In addition to the problem of neatly separating the interplanetary contribution to geomagnetic disturbances, it is also wrong to assume that this interplanetary contribution is dominated by the effect of polar magnetic fields at all times during the cycle. Indeed, Wang and Sheeley Jr (2009Jump To The Next Citation Point) point out that the interplanetary magnetic field amplitude at the Ecliptic is related to the equatorial dipole moment of the Sun that does not survive into the next cycle, so despite its more limited practical use, Ohl’s original method, based on the minima of the aa index is physically better founded, as the polar dipole dominates around the minimum. The total amount of open interplanetary flux, more closely linked to polar fields, could still be determined from geomagnetic activity if the interplanetary contribution to it is further split into:

(b1) A contribution due to the varying solar wind speed (or to the interplanetary magnetic field strength anticorrelated with it), which in turn reflects the strength of the equatorial dipole.
(b2) Another contribution due to the overall interplanetary field strength or open magnetic flux, which ultimately reflects the axial dipole.

Clearly, if the solar wind speed contribution (b1) could also subtracted, a physically better founded prediction method should result. While in situ spacecraft measurements for the solar wind speed and the interplanetary magnetic field strength do not have the necessary time coverage, Svalgaard and Cliver (20052007) and Rouillard et al. (2007) devised a method to reconstruct the variations of both variables from geomagnetic measurements alone. Building on their results, Wang and Sheeley Jr (2009Jump To The Next Citation Point) arrive at a prediction of Rm = 97 ± 25 for the maximum amplitude of solar cycle 24. To what extent the effect of the Halloween 2003 events has been removed from this analysis is unclear. In any case, the prediction agrees fairly well with that of Bhatt et al. (2009Jump To The Next Citation Point) who, assuming a preliminary minimum time of August 2008 and applying a modified form of Ohl’s method, predict a cycle maximum in late 2012, with an amplitude of 93 ± 20.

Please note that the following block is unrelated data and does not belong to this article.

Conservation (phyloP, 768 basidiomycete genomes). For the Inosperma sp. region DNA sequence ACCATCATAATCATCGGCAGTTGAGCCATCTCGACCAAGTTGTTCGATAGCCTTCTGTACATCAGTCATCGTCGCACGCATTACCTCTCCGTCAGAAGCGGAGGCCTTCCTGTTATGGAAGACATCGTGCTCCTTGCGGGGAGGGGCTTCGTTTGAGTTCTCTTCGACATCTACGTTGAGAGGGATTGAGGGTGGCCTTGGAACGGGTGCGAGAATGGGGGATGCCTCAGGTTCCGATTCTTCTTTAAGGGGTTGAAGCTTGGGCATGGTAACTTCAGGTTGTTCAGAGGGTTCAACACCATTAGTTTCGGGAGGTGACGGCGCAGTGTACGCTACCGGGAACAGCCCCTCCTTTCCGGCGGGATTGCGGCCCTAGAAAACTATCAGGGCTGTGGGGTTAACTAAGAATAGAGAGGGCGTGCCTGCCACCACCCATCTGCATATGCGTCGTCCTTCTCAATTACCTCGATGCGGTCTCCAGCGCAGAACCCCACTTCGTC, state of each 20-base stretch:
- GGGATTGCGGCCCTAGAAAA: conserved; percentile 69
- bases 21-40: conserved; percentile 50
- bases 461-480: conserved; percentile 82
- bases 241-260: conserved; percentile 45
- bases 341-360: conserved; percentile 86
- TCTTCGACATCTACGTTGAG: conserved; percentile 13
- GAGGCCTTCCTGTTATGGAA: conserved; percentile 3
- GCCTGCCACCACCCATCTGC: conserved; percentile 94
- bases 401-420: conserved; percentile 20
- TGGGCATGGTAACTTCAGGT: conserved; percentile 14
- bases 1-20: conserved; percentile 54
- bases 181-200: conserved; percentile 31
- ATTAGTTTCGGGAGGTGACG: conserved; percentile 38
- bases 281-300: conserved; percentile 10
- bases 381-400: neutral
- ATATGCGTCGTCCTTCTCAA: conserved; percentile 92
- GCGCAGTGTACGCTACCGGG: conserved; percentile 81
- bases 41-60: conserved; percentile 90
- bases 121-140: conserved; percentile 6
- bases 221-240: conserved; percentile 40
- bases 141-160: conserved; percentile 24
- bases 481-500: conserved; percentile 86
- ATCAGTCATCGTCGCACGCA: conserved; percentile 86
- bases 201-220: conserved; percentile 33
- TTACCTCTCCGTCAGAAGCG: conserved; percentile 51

The actual run of cycle 24 will be certainly most revealing from the point of view of these complex interrelationships.

The open magnetic flux can also be derived from the extrapolation of solar magnetograms using a potential field source surface model. The magnetograms applied for this purpose may be actual observations or the output from surface flux transport models, using the sunspot distribution (butterfly diagram) and the meridional flow as input. Such models indicate that the observed latitude independence of the interplanetary field strength (“split monopole” structure) is only reproduced if the source surface is far enough (> 10 R⊙) and the potential field model is modified to take into account the heliospheric current sheet (current sheet source surface model, Schüssler and Baumann, 2006Jiang et al., 2010a). The extrapolations are generally found to agree well with in situ measurements where these are available.